Summary: As Jacob flees for his life after deceiving his brother, God meets him at Bethel. He is not lost and alone, for God has not lost him! God shows him a stairway to heaven, which prefigures Jesus (John 1:47-51). God invites us to walk with him into a new lif
STARTING FRESH—Genesis 27:41-28:22
We are just a few weeks in a new year, and for some of us, a new year is a time for a fresh start. Maybe we refocus on what is most important, and invest our efforts there, with new energy. Maybe we lay aside some of the bad habits that keep us from our best.
Jacob needs a fresh start. He needs more than just minor changes; he needs to start over, and set a new course in life. He has lied to his father, and stolen the family birthright and blessing of the firstborn son from his brother. His brother is making plans to kill him, his mother is desperately trying to protect him from his brother, but the biggest problem for Jacob is Jacob. He is a schemer and a manipulator, who has learned behavior patterns that destroy relationships and sabotage success in life. He needs a fresh start.
Jacob’s life, up to this point has been full of confusion and contradictions.
His family was not what they appeared to be:
They think of themselves as a godly family. They give blessings in the name of God, but they also lie, using the name of God.
The parents love their children, but in unhealthy ways. The patriarch and matriarch of the family are pulling in different directions. The heirs to the family heritage are two brothers, who are at each other’s throats.
Even now, Jacob is living a lie: His mother and father say they are sending him away to find a godly wife, but the true reason is that his brother might kill him if he stays.
We might think (or wish) that those kinds of contradictions are rare in families, but they are not so rare.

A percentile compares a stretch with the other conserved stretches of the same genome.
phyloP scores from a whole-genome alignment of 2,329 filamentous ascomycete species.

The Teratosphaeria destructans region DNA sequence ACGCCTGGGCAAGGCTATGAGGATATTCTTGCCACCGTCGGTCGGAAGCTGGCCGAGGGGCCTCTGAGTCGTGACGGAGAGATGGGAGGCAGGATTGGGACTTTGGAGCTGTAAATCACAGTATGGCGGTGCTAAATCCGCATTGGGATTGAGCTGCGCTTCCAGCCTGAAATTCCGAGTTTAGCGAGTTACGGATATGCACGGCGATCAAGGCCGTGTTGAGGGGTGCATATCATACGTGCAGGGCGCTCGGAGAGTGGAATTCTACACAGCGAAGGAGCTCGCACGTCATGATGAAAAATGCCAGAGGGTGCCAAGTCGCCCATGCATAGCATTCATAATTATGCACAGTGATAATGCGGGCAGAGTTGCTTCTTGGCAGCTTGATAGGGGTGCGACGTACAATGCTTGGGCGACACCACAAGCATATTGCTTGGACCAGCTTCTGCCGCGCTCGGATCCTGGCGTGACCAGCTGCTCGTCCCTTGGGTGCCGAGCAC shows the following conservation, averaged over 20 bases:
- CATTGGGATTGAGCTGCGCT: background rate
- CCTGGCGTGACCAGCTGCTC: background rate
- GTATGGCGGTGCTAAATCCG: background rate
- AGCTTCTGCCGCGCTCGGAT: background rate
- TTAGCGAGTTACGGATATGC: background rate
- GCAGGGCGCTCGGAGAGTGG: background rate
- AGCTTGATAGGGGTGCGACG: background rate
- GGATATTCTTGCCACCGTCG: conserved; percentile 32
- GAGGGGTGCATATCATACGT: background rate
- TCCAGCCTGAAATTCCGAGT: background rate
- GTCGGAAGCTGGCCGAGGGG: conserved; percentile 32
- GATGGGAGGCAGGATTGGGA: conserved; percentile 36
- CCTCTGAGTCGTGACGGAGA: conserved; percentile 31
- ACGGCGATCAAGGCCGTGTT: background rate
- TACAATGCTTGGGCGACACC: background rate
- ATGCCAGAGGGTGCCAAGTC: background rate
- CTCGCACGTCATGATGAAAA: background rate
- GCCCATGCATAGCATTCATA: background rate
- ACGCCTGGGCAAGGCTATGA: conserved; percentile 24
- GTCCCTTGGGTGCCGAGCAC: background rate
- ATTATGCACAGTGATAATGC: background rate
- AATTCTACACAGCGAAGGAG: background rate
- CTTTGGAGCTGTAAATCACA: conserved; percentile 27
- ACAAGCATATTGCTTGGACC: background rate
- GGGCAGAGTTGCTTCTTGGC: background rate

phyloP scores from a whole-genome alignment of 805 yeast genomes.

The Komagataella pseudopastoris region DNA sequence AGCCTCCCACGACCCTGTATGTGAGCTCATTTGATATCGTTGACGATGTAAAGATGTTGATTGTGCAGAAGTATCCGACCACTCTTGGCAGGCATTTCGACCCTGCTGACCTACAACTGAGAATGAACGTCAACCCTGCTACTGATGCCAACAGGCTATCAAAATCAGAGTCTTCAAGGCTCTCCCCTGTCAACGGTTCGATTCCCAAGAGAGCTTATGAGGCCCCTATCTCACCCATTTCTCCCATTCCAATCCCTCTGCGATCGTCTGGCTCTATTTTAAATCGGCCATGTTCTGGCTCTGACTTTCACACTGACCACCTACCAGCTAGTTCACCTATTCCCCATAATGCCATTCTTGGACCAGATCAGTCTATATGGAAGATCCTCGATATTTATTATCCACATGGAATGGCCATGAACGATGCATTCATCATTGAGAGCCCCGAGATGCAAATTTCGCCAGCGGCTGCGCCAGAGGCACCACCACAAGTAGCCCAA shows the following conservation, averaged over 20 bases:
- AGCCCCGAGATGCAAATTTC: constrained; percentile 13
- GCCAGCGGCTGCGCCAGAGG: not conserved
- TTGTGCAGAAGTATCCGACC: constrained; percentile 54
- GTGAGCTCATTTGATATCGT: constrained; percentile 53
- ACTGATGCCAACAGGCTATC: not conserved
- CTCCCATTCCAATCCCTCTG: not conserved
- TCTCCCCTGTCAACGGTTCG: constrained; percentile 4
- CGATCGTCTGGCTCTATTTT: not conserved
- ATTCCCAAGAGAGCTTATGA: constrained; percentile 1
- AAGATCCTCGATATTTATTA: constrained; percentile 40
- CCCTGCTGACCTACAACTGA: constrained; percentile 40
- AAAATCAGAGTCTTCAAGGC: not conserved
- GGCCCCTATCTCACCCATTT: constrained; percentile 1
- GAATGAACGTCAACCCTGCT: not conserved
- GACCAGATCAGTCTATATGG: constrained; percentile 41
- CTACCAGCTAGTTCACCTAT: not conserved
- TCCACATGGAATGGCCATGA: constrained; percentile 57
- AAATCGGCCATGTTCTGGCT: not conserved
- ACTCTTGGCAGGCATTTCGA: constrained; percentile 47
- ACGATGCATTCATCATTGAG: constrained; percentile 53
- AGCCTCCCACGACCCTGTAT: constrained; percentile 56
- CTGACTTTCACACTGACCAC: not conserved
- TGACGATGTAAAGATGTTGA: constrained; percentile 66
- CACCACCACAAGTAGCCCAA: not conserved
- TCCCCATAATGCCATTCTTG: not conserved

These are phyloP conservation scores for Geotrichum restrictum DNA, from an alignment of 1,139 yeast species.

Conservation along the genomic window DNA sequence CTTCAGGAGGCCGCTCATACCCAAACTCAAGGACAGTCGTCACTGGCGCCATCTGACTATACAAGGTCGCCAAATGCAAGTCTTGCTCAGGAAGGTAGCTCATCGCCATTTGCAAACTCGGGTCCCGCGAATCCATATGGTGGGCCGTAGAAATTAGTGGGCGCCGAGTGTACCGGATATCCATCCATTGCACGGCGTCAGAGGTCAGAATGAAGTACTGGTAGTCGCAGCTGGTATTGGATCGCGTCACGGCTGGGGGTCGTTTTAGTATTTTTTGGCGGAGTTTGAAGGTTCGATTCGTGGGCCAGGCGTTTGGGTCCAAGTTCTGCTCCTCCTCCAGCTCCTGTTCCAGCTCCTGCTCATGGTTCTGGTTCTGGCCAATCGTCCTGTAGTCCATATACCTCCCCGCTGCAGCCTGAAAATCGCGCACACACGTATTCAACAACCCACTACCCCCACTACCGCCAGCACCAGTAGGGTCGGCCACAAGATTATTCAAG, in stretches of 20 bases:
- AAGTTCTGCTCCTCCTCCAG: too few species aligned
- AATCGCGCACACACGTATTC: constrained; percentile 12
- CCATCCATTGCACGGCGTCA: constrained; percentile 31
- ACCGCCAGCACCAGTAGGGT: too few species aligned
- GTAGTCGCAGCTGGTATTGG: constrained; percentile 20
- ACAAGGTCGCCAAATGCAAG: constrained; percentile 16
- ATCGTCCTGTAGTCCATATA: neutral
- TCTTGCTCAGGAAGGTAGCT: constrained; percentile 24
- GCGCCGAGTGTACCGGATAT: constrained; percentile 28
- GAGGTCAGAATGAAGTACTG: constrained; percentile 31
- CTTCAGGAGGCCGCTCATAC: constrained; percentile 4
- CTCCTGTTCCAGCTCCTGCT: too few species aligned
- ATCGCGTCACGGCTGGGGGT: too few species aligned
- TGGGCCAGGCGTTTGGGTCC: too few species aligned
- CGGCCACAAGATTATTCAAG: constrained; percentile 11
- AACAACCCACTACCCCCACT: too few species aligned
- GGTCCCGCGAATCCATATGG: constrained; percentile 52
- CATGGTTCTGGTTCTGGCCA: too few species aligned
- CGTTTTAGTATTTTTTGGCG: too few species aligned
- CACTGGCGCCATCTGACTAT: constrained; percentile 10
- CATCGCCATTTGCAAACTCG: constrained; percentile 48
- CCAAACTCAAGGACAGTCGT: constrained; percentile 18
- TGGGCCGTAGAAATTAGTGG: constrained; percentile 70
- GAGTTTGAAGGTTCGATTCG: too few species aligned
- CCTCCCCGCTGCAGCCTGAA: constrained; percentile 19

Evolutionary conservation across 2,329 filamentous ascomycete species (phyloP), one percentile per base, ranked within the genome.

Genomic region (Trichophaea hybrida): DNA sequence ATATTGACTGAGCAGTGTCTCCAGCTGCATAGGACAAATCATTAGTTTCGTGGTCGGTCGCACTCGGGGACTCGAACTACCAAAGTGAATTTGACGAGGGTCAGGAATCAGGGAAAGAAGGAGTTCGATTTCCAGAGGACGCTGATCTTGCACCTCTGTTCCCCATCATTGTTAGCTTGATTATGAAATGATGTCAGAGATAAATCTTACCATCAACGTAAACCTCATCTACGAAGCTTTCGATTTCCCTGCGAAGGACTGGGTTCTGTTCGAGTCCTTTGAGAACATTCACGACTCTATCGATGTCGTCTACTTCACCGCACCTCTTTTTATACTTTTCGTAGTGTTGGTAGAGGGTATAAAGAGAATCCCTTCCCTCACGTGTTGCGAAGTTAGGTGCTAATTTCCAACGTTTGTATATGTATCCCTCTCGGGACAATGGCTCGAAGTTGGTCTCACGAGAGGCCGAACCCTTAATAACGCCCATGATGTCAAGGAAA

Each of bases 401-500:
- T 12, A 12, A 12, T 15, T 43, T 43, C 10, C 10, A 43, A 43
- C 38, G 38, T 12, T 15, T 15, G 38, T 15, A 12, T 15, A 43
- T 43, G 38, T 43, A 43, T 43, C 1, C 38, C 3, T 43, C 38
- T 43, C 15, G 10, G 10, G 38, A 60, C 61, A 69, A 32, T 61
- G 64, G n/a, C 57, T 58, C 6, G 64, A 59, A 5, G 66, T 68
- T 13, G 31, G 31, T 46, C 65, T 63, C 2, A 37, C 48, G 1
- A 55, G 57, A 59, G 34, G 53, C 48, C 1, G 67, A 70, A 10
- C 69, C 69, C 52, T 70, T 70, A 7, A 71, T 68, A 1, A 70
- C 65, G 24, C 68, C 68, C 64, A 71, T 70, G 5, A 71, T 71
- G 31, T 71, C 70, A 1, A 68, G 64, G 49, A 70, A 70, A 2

They say they are a close family, but conversation is shallow, centered on sports or activities.
They claim to be a loving family, but people don’t build each other up, and they even say mean and hurtful things.
They consider themselves to be a religious family, but their religion is more like a hobby, when there is nothing else going on.
They want the blessings of a godly family, but their source of values is not God, but other people, and culture.
Having grown up in a family of contradictions, Jacob is confused. He has schemed and lied and manipulated—to get God’s blessing! He has tried to please his mother, only to be sent away under false pretenses. Now he is fleeing for his life—not only fleeing from his enraged brother, but fleeing from whom he has become.
So Jacob leaves with nothing. The props are all gone:
The wealth of his father? All left behind! Who knows whether Esau will ever allow him to claim it?
The support of his mother, his protector and soul mate? Will he ever see her again? No!
The covenant promise of God? Through his scheming, he has obtained both the birthright and the blessing of the firstborn. But is the promise of God still good, if he lied and cheated to make it his? Even if the promise is still good, is he so far gone, that not even God can fix who he has become?
Jacob leaves home with nothing, except directions to a place: Haran, the home of his mother. (PP map) There he must find a wife (if the family is still there!) And then what? What does he know about marriage? What does he know about family life? His family was the only “godly” family he ever knew—and how “godly” was that? There would be no premarital counseling, no parenting class—just what he experienced in his dysfunctional home.
Jacob walks (or rides?) until after sunset. When he finally stops for the night, he is bone-tired. It is his first night away from home (think college or the military), and he is feeling lost and alone.
Jacob is not lost, for God has not lost him! (Read 28:10-22)
A. God was there all along (28:16)
Not just in that place! Before he was born…God spoke to his mother about Jacob and his descendants:
Genesis 25:23 The Lord said to her, "Two nations are in your womb, and two peoples from within you will be separated; one people will be stronger than the other, and the older will serve the younger."
As Jacob grew, he heard stories about God, and the covenant with Abraham.
Genesis 15:5 [God] took [Isaac] outside and said, "Look up at the heavens and count the stars--if indeed you can count them." Then he said to him, "So shall your offspring be."
God was with Jacob. He learned to value the covenant (the birthright and blessing), even though he abused the privileges. He had the good sense not to marry any of Hittite women, like his brother did. Even now, he has a guilty conscience and a hunger for God; God placed that in him! And this strange dream that came into his head—Was that God too? How does God work in our lives?